Amanohashidate Sandbar – Viewing from Above and Below
Arguably the main attraction of the Amanohashidate area is the pine tree covered sandbar which reaches across the water, connecting the main Amanohashidate and Miyazu areas. It is ranked among Japan’s top three most scenic views and is best viewed from the parks located in the hills on either side of the bay.
On the south side, head to Amanohashidate View Land which is situated just a 5 minute walk from the station. Take a chairlift or monorail to the peak where you can get panoramic views of the entire sandbar and bay. On the north side, Kasamatsu Park offers similar views, also reachable by chairlift or cable car.
The name Amanohashidate loosely translates to “bridge in heaven” and subsequently the way to view the sandbar stems from this. To view the sandbar, face away from the bay and bend forwards, looking at the view from between your legs. The sandbar should resemble a bridge in the heavens, hence the origin of the name.
How to Get Around
Other than panoramic views, you can also cross along the sandbar, which is typically quicker than driving on the mainland around it. The entrance is about a 10 minute walk from Amanohashidate View Land and the sandbar itself takes approximately 45 minutes to walk end to end or 15 minutes to cycle across it. Bicycles can be rented for just 400 yen for 2 hours, and I found a place on the south side which let me return it on the north side.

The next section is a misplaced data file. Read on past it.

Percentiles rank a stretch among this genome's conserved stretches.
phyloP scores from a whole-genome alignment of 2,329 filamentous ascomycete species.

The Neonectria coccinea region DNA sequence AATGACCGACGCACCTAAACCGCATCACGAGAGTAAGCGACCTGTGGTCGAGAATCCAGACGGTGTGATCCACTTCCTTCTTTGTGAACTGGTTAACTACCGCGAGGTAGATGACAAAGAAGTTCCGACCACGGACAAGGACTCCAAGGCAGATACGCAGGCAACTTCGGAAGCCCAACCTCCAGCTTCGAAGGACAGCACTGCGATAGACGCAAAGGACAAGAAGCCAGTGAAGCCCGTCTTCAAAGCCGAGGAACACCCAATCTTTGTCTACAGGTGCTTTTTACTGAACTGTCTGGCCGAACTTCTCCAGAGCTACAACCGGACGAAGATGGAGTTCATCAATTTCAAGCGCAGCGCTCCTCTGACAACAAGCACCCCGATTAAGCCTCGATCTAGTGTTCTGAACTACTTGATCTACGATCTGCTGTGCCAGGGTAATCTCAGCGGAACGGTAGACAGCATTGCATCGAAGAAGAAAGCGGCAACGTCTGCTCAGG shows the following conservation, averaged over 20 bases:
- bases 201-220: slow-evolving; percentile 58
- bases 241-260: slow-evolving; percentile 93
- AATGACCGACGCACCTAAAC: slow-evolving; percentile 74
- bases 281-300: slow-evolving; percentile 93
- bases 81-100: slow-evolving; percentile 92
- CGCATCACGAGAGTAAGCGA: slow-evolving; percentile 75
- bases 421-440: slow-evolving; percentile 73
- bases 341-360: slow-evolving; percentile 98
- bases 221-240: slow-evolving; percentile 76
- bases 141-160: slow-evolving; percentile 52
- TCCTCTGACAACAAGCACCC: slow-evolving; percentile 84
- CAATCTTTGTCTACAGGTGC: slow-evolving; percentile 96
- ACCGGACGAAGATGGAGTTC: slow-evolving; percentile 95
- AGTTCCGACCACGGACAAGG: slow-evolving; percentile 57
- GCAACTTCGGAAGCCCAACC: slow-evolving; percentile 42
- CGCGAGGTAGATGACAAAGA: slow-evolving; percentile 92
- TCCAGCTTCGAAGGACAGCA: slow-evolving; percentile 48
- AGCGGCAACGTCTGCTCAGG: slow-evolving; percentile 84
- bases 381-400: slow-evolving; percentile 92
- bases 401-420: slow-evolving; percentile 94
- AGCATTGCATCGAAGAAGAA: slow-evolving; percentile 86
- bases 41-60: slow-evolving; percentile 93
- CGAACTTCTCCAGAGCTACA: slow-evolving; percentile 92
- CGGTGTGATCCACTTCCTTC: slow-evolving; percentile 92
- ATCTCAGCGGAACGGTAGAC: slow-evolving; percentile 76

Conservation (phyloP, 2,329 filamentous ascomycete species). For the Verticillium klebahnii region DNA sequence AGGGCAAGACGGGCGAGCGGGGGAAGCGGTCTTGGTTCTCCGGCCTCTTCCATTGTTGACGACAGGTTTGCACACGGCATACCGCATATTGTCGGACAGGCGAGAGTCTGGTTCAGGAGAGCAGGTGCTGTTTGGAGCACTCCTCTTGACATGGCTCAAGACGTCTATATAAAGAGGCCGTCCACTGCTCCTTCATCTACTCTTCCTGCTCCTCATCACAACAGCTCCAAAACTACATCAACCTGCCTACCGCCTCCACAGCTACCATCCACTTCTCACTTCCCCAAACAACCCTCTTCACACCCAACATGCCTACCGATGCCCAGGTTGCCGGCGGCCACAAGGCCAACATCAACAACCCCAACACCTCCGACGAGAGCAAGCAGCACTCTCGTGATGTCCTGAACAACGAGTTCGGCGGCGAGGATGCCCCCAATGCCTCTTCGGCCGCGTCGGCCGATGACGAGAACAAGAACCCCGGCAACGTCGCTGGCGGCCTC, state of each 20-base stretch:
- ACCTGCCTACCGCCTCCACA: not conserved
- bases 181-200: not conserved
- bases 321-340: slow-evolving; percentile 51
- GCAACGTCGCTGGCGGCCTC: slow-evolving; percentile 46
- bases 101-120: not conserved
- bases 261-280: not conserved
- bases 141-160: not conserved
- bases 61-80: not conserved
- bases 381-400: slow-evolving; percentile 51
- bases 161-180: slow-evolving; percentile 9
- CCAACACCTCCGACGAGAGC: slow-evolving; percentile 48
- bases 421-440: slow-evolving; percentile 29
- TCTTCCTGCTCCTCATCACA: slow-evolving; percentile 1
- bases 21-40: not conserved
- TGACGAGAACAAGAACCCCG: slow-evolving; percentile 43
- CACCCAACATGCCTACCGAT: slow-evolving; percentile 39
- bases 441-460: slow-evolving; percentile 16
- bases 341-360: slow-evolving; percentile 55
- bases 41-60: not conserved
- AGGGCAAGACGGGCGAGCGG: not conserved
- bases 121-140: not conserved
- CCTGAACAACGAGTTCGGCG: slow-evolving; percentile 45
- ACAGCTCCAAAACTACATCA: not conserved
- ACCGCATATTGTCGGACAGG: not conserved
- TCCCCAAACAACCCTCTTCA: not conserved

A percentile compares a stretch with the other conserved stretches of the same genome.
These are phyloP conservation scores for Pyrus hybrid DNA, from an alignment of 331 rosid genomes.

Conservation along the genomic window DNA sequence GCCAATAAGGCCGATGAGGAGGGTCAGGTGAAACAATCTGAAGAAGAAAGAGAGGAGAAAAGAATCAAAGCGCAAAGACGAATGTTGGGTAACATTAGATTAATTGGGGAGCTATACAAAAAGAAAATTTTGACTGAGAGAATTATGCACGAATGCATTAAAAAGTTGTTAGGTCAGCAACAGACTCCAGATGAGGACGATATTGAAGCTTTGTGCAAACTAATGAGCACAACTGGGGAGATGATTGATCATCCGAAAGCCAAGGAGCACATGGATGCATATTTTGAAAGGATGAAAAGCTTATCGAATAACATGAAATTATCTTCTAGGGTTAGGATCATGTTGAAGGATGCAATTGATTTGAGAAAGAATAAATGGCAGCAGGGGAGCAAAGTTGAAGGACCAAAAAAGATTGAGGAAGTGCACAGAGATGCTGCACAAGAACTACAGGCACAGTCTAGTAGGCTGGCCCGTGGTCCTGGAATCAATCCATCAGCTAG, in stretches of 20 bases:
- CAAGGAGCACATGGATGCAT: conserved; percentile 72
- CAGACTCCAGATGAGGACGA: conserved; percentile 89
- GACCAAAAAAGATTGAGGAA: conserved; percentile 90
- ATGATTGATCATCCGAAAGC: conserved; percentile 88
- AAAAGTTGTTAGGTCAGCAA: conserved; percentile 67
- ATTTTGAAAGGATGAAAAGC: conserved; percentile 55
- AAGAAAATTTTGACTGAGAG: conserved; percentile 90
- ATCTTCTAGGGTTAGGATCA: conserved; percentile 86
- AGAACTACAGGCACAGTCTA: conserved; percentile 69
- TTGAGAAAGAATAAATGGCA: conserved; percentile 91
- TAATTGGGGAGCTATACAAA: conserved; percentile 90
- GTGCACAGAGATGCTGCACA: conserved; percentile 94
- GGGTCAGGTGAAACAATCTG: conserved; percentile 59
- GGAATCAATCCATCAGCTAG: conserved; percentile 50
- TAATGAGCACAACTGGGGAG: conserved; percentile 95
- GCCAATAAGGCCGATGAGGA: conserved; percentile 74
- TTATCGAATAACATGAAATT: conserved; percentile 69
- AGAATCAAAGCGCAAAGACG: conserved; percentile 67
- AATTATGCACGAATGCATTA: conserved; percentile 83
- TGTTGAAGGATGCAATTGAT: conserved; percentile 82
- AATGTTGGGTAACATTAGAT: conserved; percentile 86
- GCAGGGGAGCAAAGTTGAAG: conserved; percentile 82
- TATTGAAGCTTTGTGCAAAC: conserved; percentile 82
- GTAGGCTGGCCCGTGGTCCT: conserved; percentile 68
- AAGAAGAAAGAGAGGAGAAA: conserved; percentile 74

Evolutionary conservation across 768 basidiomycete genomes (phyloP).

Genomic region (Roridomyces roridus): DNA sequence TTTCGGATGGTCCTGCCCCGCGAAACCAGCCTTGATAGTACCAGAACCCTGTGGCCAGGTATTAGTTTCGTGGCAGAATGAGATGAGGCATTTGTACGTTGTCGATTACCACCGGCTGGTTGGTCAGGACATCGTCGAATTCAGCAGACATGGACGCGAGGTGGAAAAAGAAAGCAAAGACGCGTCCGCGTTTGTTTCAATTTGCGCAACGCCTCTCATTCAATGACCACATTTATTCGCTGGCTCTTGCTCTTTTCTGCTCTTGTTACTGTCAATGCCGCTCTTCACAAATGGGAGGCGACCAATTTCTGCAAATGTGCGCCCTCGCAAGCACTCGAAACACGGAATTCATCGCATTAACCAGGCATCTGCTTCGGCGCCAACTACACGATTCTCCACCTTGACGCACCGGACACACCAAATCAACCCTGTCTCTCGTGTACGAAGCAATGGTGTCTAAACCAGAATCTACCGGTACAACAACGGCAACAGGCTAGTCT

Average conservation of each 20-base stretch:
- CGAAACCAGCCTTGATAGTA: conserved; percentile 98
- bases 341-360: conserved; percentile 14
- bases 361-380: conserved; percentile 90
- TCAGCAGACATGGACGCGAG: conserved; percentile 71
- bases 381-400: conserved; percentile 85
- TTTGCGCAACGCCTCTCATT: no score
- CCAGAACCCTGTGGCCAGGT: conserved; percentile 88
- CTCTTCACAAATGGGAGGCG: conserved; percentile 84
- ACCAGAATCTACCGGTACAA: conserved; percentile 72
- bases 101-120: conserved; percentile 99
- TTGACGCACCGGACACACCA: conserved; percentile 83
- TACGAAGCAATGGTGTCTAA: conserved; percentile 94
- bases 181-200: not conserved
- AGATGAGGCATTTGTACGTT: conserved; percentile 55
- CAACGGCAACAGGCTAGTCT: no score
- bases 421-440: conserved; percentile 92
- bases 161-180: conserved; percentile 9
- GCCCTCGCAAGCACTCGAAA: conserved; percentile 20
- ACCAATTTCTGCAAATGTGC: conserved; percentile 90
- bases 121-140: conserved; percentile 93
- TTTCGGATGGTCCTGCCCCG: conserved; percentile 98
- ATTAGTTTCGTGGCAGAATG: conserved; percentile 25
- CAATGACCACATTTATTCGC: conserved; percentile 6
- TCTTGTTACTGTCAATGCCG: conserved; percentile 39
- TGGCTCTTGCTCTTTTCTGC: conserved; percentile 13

Cycling across the sandbar was very tranquil – it is covered with pine trees and the odd temple or two, along with sandy beaches. Alternatively, there are also sightseeing cruises offered around the bay which give a different view of the sandbar from further away.
Motoise Kono Shrine
On the northern end of the sandbar stands Motoise Kono Shrine, one of the most important shrines of the Tango region. It is said that two deities were enshrined at the inner and outer shrines of Ise and as a result, Kono Shrine is referred to as ‘Motoise’ which is loosely translated as “origin of Ise”. Admission is free and you can view multiple smaller shrines within the grounds built in various architectural styles, symbolising their dedication to various deities.
Daniel is a Tokyo-based Australian food and travel blogger who has resided in Japan since 2015. He enjoys trying new foods in addition to exploring Japan’s natural treasures. He has particularly enjoyed Kansai’s autumn colours and temples and hopes to visit again in the future.